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Famous Saxophone Players Stan Getz

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What’s the first tune you think of when you hear Getz’s name? It’s The Girl from Ipanema, isn’t it? A Brazilian bossa nova song, Getz and João Gilberto recorded it on their 1963 album, simply titled Getz/Gilberto with Gilberto and his wife Astrud sharing the vocals. Getz went on to have a worldwide hit with Astrud singing.

Getz doesn’t even make an appearance on the track until over two and a half minutes in. But when he does – his tone is breathy and soft, redolent of Lester Young, one of his major influences.

However, there is so much more to the man than a single track!

Born in 1927 in Philadelphia, the Getz family moved to New York during the Depression. Young Getz worked hard at school and got his first saxophone aged 13. From the age of 16, he began playing in Jack Teagarden’s band, going on to play in many of the major bands during the 1940s: Stan Kenton, Jimmy Dorsey, Benny Goodman and more. He earned a soloist spot with Benny Herman in the decade’s later years, enabling him to launch his solo career.

Another profile-raising opportunity came in 1952, when Getz played with guitarist Johnny Smith in his quintet. The single Moonlight in Vermont became a rare (for jazz) and huge hit record.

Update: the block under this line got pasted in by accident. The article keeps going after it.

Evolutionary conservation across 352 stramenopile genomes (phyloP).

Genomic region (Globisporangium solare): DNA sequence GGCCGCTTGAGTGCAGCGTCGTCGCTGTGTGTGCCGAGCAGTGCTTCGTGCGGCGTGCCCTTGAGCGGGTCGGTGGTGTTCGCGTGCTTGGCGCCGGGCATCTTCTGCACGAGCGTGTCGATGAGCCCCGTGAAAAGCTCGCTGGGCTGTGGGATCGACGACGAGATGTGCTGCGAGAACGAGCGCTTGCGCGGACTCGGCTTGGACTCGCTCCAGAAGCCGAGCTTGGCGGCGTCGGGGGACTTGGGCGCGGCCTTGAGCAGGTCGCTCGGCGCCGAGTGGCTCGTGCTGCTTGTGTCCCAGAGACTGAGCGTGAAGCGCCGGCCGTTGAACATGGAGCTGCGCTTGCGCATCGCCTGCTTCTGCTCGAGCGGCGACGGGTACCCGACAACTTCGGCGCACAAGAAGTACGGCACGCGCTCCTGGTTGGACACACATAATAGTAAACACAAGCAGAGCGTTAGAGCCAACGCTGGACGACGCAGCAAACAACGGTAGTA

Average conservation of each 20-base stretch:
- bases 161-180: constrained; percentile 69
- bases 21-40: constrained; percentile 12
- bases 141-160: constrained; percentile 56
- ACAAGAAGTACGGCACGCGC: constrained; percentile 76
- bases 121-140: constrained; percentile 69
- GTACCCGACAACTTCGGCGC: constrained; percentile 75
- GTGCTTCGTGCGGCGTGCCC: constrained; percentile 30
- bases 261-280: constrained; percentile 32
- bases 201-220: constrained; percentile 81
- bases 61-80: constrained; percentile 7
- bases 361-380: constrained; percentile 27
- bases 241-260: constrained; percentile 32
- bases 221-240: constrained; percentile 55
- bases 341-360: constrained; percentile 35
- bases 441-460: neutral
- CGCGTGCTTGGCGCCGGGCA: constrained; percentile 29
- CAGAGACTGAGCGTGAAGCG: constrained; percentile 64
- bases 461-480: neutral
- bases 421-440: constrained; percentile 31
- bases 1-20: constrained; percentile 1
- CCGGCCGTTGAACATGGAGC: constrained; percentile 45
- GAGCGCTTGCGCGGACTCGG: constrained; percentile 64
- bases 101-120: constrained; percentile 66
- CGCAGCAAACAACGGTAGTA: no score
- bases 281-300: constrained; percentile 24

I n the 1950s, Stan played a lot of cool jazz with some of the greats of the time, Oscar Peterson, Dizzy Gillespie and many others.

It was as a populariser of the bossa nova style in the 1960s that he continued to have great success. However Verve, his record label didn’t like his 1984 jazz album with a new quartet, too different, it wouldn’t be released until after he died. He continued to perform and record through the 1980s, including a guest spot on Huey Lewis & the News’s Small World.

Watch that here:

Getz’s sound and set-up:

Stan had a very soft airy sound, because of the unusually hard reeds he used. He coupled this with an incredibly lyrical ability of weaving his way through solos, like his major influence Lester Young. His fantastic ability to musically compliment singers and other soloists made him a popular person to have as a guest on albums. 

His set-up 1986-1991: Sax Selmer Mk VI. Mouthpiece -Otto Link Tone edge Early Babbitt  5*, Rico 3 ½ – 4 ½ or Vandoren 3 ½

Getz’s personal life was complicated by addiction to drugs and alcohol. He had five children, three by his first wife, also an addict, then two by his second wife, Monica who was Swedish. His access over the years was subject to various orders due to his addiction and possession of guns at times. He died of liver cancer in 1991, and his ashes were poured off the California coast from his saxophone case.

In terms of the Google’s most searched saxophonists he is equal 8th with Candy Dulfer, with 9900 monthly searches in the US.

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